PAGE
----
With just a small beer garden, its owner Luke McLoughlin describes the Spread Eagle in Homerton, east London, as a “bad weather pub”. This meant the rainy spells of July and August saw more guests than usual through the doors.
However, due to rising costs, McLoughlin said the pub had not made any money.
He said: “We need to be busier than we’ve ever been to break even.”
Since the pandemic, McLoughlin said he’d seen more people spending at the pub as they didn’t have to commute to the West End.
The venue is seen as a ‘vegan destination’, with customers coming from as far as Morocco, Japan and Canada to see what it had to offer.
The busiest day of the week at the pub is Sunday, but it takes more money on a Saturday. Many guests had come in for Sunday roasts over summer, which McLoughlin hadn’t seen before.
However, he had noticed they weren’t ordering as much food, and spend per head was down.
Keeping things accessible
He added: “Who knows where it’s going to lead. It’s going to be challenging.”
While the operator found this frustrating, he said it was better than charging £10 for a pint.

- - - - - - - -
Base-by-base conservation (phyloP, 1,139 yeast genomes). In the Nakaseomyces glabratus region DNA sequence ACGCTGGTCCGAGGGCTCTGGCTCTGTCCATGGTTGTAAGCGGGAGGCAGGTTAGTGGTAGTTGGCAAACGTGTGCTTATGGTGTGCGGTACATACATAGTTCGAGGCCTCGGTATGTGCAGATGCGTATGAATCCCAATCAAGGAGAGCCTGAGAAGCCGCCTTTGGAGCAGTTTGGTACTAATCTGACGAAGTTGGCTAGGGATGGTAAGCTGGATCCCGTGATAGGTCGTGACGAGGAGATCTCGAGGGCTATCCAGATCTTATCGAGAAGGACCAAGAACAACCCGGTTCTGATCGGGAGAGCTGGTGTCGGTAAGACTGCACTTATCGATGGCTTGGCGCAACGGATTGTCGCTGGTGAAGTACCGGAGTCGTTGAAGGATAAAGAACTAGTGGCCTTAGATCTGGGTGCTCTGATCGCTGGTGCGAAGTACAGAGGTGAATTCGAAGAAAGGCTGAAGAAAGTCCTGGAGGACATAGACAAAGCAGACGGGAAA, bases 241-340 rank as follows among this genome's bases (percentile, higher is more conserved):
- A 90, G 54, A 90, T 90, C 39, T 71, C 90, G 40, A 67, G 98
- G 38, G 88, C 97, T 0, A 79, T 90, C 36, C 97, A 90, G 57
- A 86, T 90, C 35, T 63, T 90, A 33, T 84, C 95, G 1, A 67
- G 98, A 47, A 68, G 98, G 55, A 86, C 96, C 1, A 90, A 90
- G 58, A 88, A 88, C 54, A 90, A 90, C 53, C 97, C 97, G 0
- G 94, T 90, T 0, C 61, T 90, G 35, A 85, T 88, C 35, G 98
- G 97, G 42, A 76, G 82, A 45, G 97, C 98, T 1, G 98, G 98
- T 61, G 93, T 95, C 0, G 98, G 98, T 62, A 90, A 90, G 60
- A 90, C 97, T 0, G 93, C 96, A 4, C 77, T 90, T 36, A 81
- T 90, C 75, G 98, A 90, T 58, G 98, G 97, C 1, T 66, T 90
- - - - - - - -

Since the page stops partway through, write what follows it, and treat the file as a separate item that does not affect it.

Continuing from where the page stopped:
For McLoughlin, it was important for pubs to make sure they were still accessible. He said: “We don’t want to price people out of the market”.
He also didn’t want to alienate customers. When he first took over the pub, he didn’t rebrand for a few months. “We wanted to make sure the regulars were happy with what we were doing,” he said.
Many regulars now come to the pub, including one man who drinks there every day, and another woman who has drunk there since before McLoughlin was born.
'Hospitality's on the ropes'
What’s more, since Brexit, finding staff has been a “nightmare”. McLoughlin’s head chef was leaving, and he’d waved goodbye to many workers who had returned to their home countries.
“Looking for a replacement is a challenge,” he said. “Finding good people is hard.”
How does he feel about the future of business? He said: “Some days I feel confident, other days I don’t. But I think we’re doing the right thing – our heart is in the right place, but the whole hospitality sector at the minute is on the ropes.”
The Spread Eagle makes most of its money over the winter period. McLoughlin hopes a strong trade will help tie them over next summer.
He added: “Life is going to be tough for the next few years, but if we’re still here in five years’ time, six years’ time, I’ll be really happy.”
Rates relief from the Government could help the sector, said the operator, and if the VAT relief that was in place during Covid came back that would be “really useful”.